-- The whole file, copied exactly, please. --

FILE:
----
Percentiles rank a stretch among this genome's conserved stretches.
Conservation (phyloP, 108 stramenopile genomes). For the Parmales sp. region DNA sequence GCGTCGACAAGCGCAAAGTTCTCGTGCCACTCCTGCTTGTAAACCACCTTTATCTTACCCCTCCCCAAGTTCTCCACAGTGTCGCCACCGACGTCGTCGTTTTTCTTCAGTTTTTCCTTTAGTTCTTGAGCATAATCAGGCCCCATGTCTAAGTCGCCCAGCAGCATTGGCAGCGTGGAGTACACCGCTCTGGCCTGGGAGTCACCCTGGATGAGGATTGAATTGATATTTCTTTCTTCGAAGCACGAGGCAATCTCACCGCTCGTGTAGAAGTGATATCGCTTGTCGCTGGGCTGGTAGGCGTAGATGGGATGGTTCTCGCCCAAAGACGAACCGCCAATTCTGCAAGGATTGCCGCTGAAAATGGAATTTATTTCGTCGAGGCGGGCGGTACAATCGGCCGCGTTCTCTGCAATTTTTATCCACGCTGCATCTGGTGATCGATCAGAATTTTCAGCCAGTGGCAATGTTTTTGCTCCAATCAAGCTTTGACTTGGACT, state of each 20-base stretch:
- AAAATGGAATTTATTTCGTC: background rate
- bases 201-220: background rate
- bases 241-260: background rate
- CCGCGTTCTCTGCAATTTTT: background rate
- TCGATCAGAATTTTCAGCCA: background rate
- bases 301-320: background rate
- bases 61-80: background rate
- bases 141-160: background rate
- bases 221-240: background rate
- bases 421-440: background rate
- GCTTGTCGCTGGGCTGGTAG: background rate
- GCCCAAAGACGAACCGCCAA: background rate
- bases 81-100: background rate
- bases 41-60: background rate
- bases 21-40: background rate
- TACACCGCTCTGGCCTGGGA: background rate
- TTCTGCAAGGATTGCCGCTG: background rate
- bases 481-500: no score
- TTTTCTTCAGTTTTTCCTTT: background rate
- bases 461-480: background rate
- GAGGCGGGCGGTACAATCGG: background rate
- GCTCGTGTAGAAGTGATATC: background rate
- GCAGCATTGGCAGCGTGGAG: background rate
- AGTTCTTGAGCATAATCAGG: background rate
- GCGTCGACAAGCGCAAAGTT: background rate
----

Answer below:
Percentiles rank a stretch among this genome's conserved stretches.
Conservation (phyloP, 108 stramenopile genomes). For the Parmales sp. region DNA sequence GCGTCGACAAGCGCAAAGTTCTCGTGCCACTCCTGCTTGTAAACCACCTTTATCTTACCCCTCCCCAAGTTCTCCACAGTGTCGCCACCGACGTCGTCGTTTTTCTTCAGTTTTTCCTTTAGTTCTTGAGCATAATCAGGCCCCATGTCTAAGTCGCCCAGCAGCATTGGCAGCGTGGAGTACACCGCTCTGGCCTGGGAGTCACCCTGGATGAGGATTGAATTGATATTTCTTTCTTCGAAGCACGAGGCAATCTCACCGCTCGTGTAGAAGTGATATCGCTTGTCGCTGGGCTGGTAGGCGTAGATGGGATGGTTCTCGCCCAAAGACGAACCGCCAATTCTGCAAGGATTGCCGCTGAAAATGGAATTTATTTCGTCGAGGCGGGCGGTACAATCGGCCGCGTTCTCTGCAATTTTTATCCACGCTGCATCTGGTGATCGATCAGAATTTTCAGCCAGTGGCAATGTTTTTGCTCCAATCAAGCTTTGACTTGGACT, state of each 20-base stretch:
- AAAATGGAATTTATTTCGTC: background rate
- bases 201-220: background rate
- bases 241-260: background rate
- CCGCGTTCTCTGCAATTTTT: background rate
- TCGATCAGAATTTTCAGCCA: background rate
- bases 301-320: background rate
- bases 61-80: background rate
- bases 141-160: background rate
- bases 221-240: background rate
- bases 421-440: background rate
- GCTTGTCGCTGGGCTGGTAG: background rate
- GCCCAAAGACGAACCGCCAA: background rate
- bases 81-100: background rate
- bases 41-60: background rate
- bases 21-40: background rate
- TACACCGCTCTGGCCTGGGA: background rate
- TTCTGCAAGGATTGCCGCTG: background rate
- bases 481-500: no score
- TTTTCTTCAGTTTTTCCTTT: background rate
- bases 461-480: background rate
- GAGGCGGGCGGTACAATCGG: background rate
- GCTCGTGTAGAAGTGATATC: background rate
- GCAGCATTGGCAGCGTGGAG: background rate
- AGTTCTTGAGCATAATCAGG: background rate
- GCGTCGACAAGCGCAAAGTT: background rate